According to Chinese media reports, when Xi Jinping inspected Meishan, Sichuan on June 8, he once again emphasized the issue of food security and emphasized that Chinese people should firmly take their rice bowls into their own hands. He also said that Chinese people should have Chinese grains in their rice bowls. In particular, Xi Jinping went to the largest pilot base for new rice varieties and new technologies in Sichuan, Meishan City, and asked to protect arable land and ensure food production. In addition, he also learned about the local promotion of rural revitalization and epidemic prevention and control.
It is reported that the focus of Xi Jinping’s only few visits this year is related to food security. For example, during his visit to Hainan in April this year, he emphasized the issue of seed security.
In this regard, Feng Chongyi told the reporter of this station: “What he said shows that China has a food shortage and a big problem with food supply. (If) China‘s bowls only contain Chinese food, then many people in China will suffer from famine and hunger. I’m sick of it. Because China’s grain imports now account for a considerable proportion, China’s grain has long been unable to be self-sufficient.”
Feng Chongyi analyzed that the reason why Xi Jinping attaches so much importance to the food issue is related to his re-election at the 20th National Congress of the Communist Party of China. “At the moment, everything is for his re-election in the 20th Congress. Don’t make a big turbulence before that, so that he can’t take the throne. This is his mind.”
The U.S. Department of Agriculture estimates that China is expected to stockpile 69 percent of the world‘s corn, 60 percent of rice and 51 percent of its wheat reserves by the middle of this year. China‘s population is only 18% of the world‘s.
At a time when the Russian-Ukrainian war has caused global food tensions, and many places in China have experienced a severe economic impact after repeated lockdowns, some reports believe that the CCP’s move intends to control global food prices and increase its international influence. force.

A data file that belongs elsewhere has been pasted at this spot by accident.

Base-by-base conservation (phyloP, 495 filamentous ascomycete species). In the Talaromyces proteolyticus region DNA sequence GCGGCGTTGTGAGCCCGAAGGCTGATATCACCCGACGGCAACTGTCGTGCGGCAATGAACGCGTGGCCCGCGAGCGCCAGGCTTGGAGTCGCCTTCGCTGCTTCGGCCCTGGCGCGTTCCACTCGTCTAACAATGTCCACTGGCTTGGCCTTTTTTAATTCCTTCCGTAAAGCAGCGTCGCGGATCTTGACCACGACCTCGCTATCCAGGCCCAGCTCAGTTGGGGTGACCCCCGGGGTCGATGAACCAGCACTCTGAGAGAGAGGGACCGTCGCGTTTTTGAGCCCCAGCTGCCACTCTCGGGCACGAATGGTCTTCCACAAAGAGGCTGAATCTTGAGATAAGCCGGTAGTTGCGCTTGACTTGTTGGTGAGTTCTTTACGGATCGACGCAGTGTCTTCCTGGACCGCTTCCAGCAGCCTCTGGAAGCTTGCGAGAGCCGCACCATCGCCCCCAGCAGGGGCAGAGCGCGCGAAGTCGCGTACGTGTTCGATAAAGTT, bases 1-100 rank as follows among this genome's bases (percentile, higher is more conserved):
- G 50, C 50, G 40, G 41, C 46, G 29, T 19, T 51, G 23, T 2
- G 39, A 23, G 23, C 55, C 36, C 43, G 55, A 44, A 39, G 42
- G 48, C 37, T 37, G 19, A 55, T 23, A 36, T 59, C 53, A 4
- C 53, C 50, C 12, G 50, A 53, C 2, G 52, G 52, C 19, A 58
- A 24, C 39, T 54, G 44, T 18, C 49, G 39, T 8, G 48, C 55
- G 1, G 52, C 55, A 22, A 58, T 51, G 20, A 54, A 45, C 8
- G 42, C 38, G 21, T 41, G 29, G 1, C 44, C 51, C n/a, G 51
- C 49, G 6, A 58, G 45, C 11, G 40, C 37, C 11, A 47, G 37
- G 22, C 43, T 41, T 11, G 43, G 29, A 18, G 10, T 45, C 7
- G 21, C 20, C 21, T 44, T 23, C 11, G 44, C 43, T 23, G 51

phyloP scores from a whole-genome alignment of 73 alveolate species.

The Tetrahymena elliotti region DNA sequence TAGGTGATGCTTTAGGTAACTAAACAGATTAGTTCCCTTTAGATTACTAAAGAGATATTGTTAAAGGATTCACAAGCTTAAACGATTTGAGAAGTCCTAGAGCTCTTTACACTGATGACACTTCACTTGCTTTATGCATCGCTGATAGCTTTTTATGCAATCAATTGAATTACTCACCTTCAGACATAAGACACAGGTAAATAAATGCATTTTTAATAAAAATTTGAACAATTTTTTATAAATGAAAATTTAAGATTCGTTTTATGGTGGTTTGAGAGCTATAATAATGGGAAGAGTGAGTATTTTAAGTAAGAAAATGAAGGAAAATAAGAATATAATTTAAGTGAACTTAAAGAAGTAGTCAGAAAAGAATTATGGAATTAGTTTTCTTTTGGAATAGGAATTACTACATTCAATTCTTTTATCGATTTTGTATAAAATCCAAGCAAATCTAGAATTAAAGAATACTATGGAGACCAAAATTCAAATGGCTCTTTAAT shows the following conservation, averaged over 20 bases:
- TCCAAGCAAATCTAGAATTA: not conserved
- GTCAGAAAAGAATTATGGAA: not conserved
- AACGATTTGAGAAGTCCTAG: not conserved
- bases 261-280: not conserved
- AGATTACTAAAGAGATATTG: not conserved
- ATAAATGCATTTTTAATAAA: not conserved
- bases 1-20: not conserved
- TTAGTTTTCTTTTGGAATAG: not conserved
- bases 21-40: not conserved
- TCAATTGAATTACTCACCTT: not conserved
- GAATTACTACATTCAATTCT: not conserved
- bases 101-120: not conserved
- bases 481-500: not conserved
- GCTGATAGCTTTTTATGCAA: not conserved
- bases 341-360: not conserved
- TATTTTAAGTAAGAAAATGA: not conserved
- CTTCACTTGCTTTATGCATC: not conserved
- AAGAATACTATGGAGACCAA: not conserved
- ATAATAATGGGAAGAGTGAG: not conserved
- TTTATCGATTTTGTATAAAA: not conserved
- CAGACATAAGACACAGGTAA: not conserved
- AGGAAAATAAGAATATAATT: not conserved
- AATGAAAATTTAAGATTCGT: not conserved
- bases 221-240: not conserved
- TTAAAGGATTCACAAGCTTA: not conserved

He believes that the CCP’s policy of stockpiling grain is not just to keep the Chinese people fed. The CCP’s motivation is to use this to control global food prices, thereby enhancing its global influence, and intending to become a global superpower.
Since the outbreak of the Russian-Ukrainian War, the Ukrainian grain storage area, known as the “granary of Europe”, has been bombarded by the Russian military. Oleh Ustenko, an adviser to the Ukrainian president, said that the domestic grain reserves are only enough to last for one year, and now it is impossible to plant seeds, which will impact domestic and global supplies and cause a humanitarian crisis in Ukraine and even internationally.
Grain exports from Ukraine cannot be shipped out because the Russian navy has blocked Ukraine’s Black Sea ports. Nikolai Gorbachev, Chairman of the Ukrainian Grain Association (Nikolai Gorbachev) warned that if Ukrainian ports fail to resume exports, the next harvest from late July will be severely affected and food prices will be pushed up again.
In China, the strict dynamic clearing policy has deeply affected transportation. As long as dock workers are infected, the port will be closed immediately. For example, Shenzhen Yantian Port and Ningbo Zhoushan Port, which has the largest cargo throughput, were closed. The Shanghai epidemic broke out in March this year, and the operation of the world‘s largest port was sluggish, causing food prices to soar. As a result, more than 30 countries including Venezuela, Yemen, and Afghanistan were unable to purchase food and suffered severe famine.
Data show that in 2021 Russia and Ukraine will export more than a quarter of the world‘s total wheat exports. From 2020 to 2021, Russia will be the fourth largest grain exporter in the world, and Ukraine will rank third. Together, Ukraine and Russia will account for 22% of global grain exports.
One month after Russia invaded Ukraine, global wheat prices rose 21%, barley rose 33%, and some fertilizers rose 40%.
The Food and Agriculture Organization of the United Nations pointed out that in 2021, global food prices will increase by an average of 28% annually, setting a record high in 10 years. The number of famine in Africa is an eight-year high, mainly due to rising food prices.